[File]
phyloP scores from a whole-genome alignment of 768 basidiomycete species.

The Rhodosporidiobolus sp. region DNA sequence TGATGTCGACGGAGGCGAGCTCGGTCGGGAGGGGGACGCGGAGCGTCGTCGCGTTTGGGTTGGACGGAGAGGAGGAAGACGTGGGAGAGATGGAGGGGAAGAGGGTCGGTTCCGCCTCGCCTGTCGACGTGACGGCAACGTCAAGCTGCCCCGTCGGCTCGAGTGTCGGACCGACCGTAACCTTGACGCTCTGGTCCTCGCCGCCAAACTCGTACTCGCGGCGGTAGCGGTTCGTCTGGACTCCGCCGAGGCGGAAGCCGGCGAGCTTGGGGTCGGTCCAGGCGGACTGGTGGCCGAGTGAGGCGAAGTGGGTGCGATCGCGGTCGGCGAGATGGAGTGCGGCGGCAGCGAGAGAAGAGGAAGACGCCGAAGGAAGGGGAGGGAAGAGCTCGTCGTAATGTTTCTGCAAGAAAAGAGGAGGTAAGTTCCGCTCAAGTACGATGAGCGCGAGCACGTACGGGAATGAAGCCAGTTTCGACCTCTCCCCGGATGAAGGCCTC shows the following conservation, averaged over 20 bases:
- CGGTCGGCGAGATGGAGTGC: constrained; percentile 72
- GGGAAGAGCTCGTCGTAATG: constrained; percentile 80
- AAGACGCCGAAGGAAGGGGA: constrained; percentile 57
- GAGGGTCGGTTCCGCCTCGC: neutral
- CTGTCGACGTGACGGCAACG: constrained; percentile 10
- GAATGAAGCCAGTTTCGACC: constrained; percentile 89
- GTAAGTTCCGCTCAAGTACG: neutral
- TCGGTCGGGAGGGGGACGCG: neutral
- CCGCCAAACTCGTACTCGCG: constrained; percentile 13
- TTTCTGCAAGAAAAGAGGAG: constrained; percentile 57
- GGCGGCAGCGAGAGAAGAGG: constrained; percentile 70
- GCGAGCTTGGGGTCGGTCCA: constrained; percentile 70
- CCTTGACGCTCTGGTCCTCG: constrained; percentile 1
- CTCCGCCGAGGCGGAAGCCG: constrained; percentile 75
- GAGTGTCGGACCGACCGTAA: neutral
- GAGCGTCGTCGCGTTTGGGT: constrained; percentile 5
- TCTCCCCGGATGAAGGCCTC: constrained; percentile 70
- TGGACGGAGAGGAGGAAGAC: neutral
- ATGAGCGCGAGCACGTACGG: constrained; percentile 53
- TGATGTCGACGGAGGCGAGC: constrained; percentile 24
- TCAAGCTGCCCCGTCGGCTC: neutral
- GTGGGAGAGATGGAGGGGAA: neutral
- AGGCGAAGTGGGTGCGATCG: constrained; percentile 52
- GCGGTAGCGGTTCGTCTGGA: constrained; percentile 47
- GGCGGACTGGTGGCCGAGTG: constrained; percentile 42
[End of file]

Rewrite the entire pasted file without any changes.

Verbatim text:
phyloP scores from a whole-genome alignment of 768 basidiomycete species.

The Rhodosporidiobolus sp. region DNA sequence TGATGTCGACGGAGGCGAGCTCGGTCGGGAGGGGGACGCGGAGCGTCGTCGCGTTTGGGTTGGACGGAGAGGAGGAAGACGTGGGAGAGATGGAGGGGAAGAGGGTCGGTTCCGCCTCGCCTGTCGACGTGACGGCAACGTCAAGCTGCCCCGTCGGCTCGAGTGTCGGACCGACCGTAACCTTGACGCTCTGGTCCTCGCCGCCAAACTCGTACTCGCGGCGGTAGCGGTTCGTCTGGACTCCGCCGAGGCGGAAGCCGGCGAGCTTGGGGTCGGTCCAGGCGGACTGGTGGCCGAGTGAGGCGAAGTGGGTGCGATCGCGGTCGGCGAGATGGAGTGCGGCGGCAGCGAGAGAAGAGGAAGACGCCGAAGGAAGGGGAGGGAAGAGCTCGTCGTAATGTTTCTGCAAGAAAAGAGGAGGTAAGTTCCGCTCAAGTACGATGAGCGCGAGCACGTACGGGAATGAAGCCAGTTTCGACCTCTCCCCGGATGAAGGCCTC shows the following conservation, averaged over 20 bases:
- CGGTCGGCGAGATGGAGTGC: constrained; percentile 72
- GGGAAGAGCTCGTCGTAATG: constrained; percentile 80
- AAGACGCCGAAGGAAGGGGA: constrained; percentile 57
- GAGGGTCGGTTCCGCCTCGC: neutral
- CTGTCGACGTGACGGCAACG: constrained; percentile 10
- GAATGAAGCCAGTTTCGACC: constrained; percentile 89
- GTAAGTTCCGCTCAAGTACG: neutral
- TCGGTCGGGAGGGGGACGCG: neutral
- CCGCCAAACTCGTACTCGCG: constrained; percentile 13
- TTTCTGCAAGAAAAGAGGAG: constrained; percentile 57
- GGCGGCAGCGAGAGAAGAGG: constrained; percentile 70
- GCGAGCTTGGGGTCGGTCCA: constrained; percentile 70
- CCTTGACGCTCTGGTCCTCG: constrained; percentile 1
- CTCCGCCGAGGCGGAAGCCG: constrained; percentile 75
- GAGTGTCGGACCGACCGTAA: neutral
- GAGCGTCGTCGCGTTTGGGT: constrained; percentile 5
- TCTCCCCGGATGAAGGCCTC: constrained; percentile 70
- TGGACGGAGAGGAGGAAGAC: neutral
- ATGAGCGCGAGCACGTACGG: constrained; percentile 53
- TGATGTCGACGGAGGCGAGC: constrained; percentile 24
- TCAAGCTGCCCCGTCGGCTC: neutral
- GTGGGAGAGATGGAGGGGAA: neutral
- AGGCGAAGTGGGTGCGATCG: constrained; percentile 52
- GCGGTAGCGGTTCGTCTGGA: constrained; percentile 47
- GGCGGACTGGTGGCCGAGTG: constrained; percentile 42